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Date: Wed, 22 Feb 2006 17:41:27 +1100

From: Neil Foster

Subject: Can Trespass to land be committed without fault (other than in Canada)?


Dear Colleagues;

Can trespass to land be committed without fault? The answer should be obvious but I have found it surprisingly difficult to track down. I am referring, not to cases of involuntary entry onto land (there are clear cases saying no liability if you get pushed or fall unconscious), but to the sort of case where you (without carelessness) cross over someone's boundary in the bush (maybe more likely in Australia than the UK!) without knowing it. A number of the usually excellent texts assert that there is liability for trespass to land in such cases (although one imagines damages would be nominal), but usually the only authority cited is Basely v Clarkson (1681) 3 Lev 37, where there was said to be liability for trespass where the defendant mowed some grass on the plaintiff’s land, thinking he was mowing grass on his own land. I would have thought there was at least a question as to whether that decision is still good law since Stanley v Powell [1891] 1 QB 86, which held that you need to show either negligence or actual intention for trespass to the person to be made out.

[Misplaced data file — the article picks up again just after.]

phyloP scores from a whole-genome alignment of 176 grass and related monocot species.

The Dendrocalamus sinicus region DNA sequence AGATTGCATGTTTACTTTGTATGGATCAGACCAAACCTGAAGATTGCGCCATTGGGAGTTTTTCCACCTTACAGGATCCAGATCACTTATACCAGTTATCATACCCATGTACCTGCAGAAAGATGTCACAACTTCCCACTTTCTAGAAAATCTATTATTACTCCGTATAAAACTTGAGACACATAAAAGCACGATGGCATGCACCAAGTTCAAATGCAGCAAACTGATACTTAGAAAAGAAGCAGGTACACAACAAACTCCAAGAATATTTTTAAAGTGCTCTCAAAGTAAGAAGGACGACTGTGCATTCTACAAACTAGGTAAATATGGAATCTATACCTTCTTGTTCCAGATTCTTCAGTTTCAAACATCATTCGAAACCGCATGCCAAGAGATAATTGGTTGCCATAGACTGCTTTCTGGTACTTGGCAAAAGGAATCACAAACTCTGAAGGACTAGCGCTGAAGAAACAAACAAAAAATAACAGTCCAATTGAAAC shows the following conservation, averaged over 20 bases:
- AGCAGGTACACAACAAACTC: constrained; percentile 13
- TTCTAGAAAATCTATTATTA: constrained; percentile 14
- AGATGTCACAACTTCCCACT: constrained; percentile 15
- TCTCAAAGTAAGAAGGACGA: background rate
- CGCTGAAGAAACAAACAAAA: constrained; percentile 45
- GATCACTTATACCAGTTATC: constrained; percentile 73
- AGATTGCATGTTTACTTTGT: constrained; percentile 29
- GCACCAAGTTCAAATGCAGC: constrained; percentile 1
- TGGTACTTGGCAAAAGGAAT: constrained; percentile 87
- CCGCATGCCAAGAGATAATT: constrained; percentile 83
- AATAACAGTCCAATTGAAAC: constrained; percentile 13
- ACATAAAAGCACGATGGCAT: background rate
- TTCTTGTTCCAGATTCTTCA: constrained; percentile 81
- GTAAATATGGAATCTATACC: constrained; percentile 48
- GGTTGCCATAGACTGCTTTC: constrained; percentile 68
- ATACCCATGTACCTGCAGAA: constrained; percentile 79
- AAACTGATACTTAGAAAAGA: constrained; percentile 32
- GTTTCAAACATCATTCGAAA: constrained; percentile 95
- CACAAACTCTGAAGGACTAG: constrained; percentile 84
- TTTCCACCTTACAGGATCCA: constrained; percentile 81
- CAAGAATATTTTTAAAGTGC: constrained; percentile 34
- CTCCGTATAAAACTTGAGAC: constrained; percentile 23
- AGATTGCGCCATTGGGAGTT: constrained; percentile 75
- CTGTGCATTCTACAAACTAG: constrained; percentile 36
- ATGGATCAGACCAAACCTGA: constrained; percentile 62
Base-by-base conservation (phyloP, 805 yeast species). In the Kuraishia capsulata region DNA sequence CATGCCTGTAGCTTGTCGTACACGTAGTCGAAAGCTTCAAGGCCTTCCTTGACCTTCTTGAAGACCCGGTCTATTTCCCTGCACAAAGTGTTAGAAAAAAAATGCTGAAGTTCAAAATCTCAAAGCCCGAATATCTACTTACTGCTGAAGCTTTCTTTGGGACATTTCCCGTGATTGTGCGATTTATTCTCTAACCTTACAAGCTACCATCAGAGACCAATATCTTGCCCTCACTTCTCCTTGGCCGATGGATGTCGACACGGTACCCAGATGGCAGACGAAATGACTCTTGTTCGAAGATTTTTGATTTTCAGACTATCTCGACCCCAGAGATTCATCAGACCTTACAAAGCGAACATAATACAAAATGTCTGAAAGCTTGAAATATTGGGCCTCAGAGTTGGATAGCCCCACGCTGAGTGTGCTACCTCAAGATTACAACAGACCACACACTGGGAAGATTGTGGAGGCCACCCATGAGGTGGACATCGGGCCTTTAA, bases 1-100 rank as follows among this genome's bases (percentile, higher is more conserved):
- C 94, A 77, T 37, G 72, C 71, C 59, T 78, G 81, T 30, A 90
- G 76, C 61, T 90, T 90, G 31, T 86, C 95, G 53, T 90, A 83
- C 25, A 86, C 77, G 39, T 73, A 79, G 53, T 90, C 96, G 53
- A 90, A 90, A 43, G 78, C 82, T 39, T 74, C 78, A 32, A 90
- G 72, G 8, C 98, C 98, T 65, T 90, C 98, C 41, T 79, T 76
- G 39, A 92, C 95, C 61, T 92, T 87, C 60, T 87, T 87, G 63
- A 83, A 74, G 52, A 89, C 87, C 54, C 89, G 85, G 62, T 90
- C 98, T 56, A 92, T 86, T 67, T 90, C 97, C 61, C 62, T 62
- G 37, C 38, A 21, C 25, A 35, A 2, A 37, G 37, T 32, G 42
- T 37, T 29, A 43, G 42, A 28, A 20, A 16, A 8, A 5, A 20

The reason for the geographical limitation in the title of this message is that halfway through composing it I found the precise passage I needed on the issue for Canadian law in Klar Tort Law 3rd ed at pp 98-99. East Crest Oil Co v R [1945] SCR 191 at 195, and Turner v Thorne (1959) 21 DLR (2d) 29 seem to meet the point and say that there can indeed be "innocent" trespass to land in Canada. But can I ask whether colleagues are aware of any more recent cases, or ones in other common law jurisdictions?


Neil Foster

Neil Foster
Lecturer & LLB Program Convenor
School of Law
Faculty of Business & Law
University of Newcastle
Callaghan NSW 2308
ph 02 4921 7430
fax 02 4921 6931



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